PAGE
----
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Around the World

Safety Tips Horror Stories Celebrations

In the Spread Page 4&5

Illustration by Claire Berger

OCTOBER 29, 2010 VOLUME IVISSUE 2 DEXTER HIGH SCHOOL 2200 N. PARKER ROAD DEXTER, MI 48130


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the spread

Friday, October 29, 2010

Halloween around the world France Halloween is less celebrated in France than in the U.S. It’s mostly thought of as an American holiday, but it’s been catching on. Some people are anti-Halloween because it’s not part of France’s history, according to French teacher Amy Olmstead. Trick-or-treating and pumpkincarving are both becoming more of an event as well. She said most of the celebrations are similar to ones in the U.S., but they’re practiced in smaller numbers. Costume-wise, scary things such as mummies and ghosts are more popular than fairies and princesses. Parties are more prevalent than other kinds of celebration, French teacher Kim Lund said.

Ireland Halloween actually started in Ireland, so it’s very popular. Originating around 100 A.D., Halloween was first a pagan holiday called Samhain. In the 8th century, the Catholic Church named the day “All Saints Day”, the basis of Halloween today. Besides the typical American festivities, a special bread called the Barnbrack is popular. It’s a plain old fruit bread with special treats like coins and rings baked in. There’s also the traditional Irish bonfire, where the participants cut off locks of their hair in hopes of attracting their future spouses.

copy editor

Ray Carpenter

Japan Halloween isn’t as important in Japan as it is in the U.S., but celebration is still prevalent. The holiday was adopted after World War II, when the Allies spread their influence. Anime characters, movie and video game stars are popular as costumes, as are samurai and ninjas. It’s a very lowkey affair. Haunted houses are popular even during the summer.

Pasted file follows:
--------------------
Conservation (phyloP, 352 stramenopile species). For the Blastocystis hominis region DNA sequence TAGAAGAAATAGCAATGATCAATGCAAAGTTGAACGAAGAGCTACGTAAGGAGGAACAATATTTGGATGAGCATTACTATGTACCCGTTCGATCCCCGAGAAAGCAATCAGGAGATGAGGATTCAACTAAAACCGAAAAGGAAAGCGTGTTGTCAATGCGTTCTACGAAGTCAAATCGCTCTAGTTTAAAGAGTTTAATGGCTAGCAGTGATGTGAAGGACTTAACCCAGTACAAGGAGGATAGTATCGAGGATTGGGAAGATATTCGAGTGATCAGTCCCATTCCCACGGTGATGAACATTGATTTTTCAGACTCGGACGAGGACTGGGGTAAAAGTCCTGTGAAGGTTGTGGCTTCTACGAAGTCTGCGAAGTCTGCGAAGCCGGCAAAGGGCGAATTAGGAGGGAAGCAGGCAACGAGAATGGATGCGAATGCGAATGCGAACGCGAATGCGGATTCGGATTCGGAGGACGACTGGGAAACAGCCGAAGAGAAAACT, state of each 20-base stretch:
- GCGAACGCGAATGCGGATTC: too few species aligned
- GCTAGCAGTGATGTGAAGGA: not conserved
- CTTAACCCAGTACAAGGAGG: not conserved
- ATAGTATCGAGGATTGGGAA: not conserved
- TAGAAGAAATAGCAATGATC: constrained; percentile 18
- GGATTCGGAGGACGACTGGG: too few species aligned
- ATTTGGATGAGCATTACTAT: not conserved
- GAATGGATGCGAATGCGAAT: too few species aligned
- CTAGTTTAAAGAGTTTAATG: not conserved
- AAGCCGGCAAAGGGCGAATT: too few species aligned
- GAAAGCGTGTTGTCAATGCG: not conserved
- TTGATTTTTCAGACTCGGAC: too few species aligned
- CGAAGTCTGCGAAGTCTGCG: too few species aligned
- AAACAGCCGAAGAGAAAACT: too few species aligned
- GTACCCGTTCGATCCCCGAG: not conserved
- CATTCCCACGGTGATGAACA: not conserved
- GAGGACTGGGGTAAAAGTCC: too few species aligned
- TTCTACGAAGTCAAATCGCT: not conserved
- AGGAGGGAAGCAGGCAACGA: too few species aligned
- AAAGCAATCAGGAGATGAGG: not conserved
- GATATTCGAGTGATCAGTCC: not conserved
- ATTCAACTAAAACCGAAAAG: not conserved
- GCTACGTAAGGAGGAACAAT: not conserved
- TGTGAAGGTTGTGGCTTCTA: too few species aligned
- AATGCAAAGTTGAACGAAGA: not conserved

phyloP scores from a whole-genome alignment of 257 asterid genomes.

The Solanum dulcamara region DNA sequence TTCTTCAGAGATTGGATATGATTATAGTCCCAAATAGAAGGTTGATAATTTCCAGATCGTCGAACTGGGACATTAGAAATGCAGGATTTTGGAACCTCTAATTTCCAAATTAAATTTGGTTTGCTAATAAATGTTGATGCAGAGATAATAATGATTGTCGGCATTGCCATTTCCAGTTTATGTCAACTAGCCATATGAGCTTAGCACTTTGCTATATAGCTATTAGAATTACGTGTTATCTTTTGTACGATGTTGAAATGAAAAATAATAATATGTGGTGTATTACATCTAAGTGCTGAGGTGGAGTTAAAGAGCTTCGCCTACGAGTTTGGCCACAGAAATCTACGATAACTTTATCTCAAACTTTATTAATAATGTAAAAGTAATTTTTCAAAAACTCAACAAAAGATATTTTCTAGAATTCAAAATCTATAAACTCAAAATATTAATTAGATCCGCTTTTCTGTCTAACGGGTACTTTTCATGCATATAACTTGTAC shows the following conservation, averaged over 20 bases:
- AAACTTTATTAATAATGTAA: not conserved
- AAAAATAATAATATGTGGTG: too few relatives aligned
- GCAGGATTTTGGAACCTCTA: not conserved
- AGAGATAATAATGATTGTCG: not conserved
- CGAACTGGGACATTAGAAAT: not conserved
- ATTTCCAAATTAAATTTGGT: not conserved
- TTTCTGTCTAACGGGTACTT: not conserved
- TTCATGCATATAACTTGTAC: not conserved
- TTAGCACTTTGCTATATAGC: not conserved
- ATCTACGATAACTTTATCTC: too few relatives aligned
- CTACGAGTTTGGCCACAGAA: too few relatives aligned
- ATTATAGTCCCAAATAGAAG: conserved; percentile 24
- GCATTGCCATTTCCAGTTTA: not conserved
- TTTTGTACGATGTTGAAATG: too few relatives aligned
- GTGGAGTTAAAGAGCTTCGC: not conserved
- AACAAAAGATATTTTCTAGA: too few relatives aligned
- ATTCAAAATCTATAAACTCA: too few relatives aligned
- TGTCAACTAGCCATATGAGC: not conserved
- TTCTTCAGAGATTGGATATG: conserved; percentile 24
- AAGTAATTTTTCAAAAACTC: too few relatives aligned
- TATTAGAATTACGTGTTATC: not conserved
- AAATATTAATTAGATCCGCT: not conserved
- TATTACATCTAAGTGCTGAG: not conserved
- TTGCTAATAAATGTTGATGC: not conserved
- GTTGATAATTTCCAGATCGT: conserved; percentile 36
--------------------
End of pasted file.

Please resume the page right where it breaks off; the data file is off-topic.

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Friday, October 29, 2010

An Untold Nightmare the horrifying Halloween story of junior Bryce Walls as told to a Squall reporter staff writer

Toliver Rogers

Junior Bryce Walls was 7 years old when one Halloween night, he was walking down McGuiness Road trick-or-treating.  He was with his older sister. She was dressed as a cat, and he was an Indian.  There was a house on the corner of the road with two dogs, one a German Shepard and the other a pit-bull, each tied to separate ropes across the yard. It was getting dark, and they were walking by a dark house. As Walls turned around, a light in the house flickered. The two then went to the front door of the house and rang the bell.  No one answered.  They rang it again and heard a noise coming from the inside.  Not knowing their friends who had previously lived in the house had already moved out, Walls and his sister opened the door and entered the house. As Walls turned the lights on, his sister ran out of

the house scared.  But Walls saw a bowl of candy.  When he reached for the treats, somebody grabbed his wrist.  He looked up, and it was an old, wrinkly man wearing overall jeans and a flannel jacket.  As he looked through the corner of his eye, he thought he saw the man’s wife. The man said, “What are you doing here?” Walls answered, “I’m just trying to get some candy, I didn’t know you lived here.”  So Walls tried to run out of the house as he said, “Sorry I will leave now.” The man said, “Not so fast.  I think we need to tell your parents about this.”  Walls replied, “Not if I tell them first,” as he ran out of the house. As he was running, Walls turned and saw kids in the upstairs window of the house banging on the windows crying for help.  Walls ran as far as he could, until he could no longer see the house.   Walls tried to tell his parents, but they didn’t believe him because he had numerous nightmares that he thought were actually real.